It has the following pros:
- Any amount of meta-data (Attributes) can be appended.
- It can handle large datasets (file size > 4GB allowed with in 64-bit offset mode).
- It is fully scaleable for future applications.
- It is open source.
- It is simple yet robust.
Following examination by 20 reviewers, NASA's Earth Science Data Systems Standards Process Group has concluded that netCDF classic should be adopted as a recommended standard.
A major strength of netCDF classic, according to the reviewers, was that it has fostered data interoperability and exchange through its self-describing file format, platform independent architecture, and robust access methods. Additionally, its overall file format and metadata attributes were simple enough to be easily understood and applied yet robust enough to describe and store multidimensional data of different types in the same file (source: Unidata news)
- netCDF data storage and retrieval is very fast (direct access binary).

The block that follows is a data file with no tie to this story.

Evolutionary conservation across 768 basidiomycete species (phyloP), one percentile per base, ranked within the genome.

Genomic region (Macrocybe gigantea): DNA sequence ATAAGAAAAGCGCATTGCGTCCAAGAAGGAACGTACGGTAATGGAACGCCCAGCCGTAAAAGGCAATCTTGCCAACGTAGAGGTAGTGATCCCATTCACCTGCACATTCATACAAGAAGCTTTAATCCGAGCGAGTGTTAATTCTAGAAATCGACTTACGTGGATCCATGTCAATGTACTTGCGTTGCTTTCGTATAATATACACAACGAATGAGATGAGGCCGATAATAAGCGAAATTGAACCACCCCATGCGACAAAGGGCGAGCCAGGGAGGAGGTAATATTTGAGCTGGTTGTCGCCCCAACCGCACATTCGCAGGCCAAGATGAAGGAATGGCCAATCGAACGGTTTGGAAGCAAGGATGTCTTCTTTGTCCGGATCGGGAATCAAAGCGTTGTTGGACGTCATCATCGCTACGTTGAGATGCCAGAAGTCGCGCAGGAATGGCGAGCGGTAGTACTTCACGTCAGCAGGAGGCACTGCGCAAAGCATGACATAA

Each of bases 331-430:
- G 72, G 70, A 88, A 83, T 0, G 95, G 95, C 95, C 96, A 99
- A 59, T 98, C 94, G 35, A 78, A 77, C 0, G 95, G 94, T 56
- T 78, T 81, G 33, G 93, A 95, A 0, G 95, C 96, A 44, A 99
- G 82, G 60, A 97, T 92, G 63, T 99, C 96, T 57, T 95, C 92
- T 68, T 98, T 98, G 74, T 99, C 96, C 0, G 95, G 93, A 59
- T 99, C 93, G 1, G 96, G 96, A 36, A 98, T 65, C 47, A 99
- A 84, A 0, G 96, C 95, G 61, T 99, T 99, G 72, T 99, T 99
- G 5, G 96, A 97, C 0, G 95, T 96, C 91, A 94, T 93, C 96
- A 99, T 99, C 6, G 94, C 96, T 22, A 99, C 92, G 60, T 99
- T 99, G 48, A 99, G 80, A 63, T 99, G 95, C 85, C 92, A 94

- netCDF data storage is small due to its storage efficiency (binary is small, and it can be zipped internally too).
- There are two independent open source implementations of the NetCDF interface (C & Java).
- It is generally used, so there are always someone who can can offer help available.
- netCDF is the de facto standard for coastal ocean circulation models (GOTM, ROMS, ECOM-SED and in the near future also Delft3D-FLOW).
- There are lots of simple tools out there on the web that operate on NetCDF files (list):
- There are lots of interfaces to sophisticated scientific data manipulation languages (list):
- The latest netCDF interfaces contain the OPeNDAP-interface, which allows you to handle an *.nc file on the web as if it were on your PC.
- There are additional, widely accepted conventions for NetCDF that are implemented in the main NetCDF viewers. Following Unidata, the maker of netCDF, we very stringly recommend to adhere to: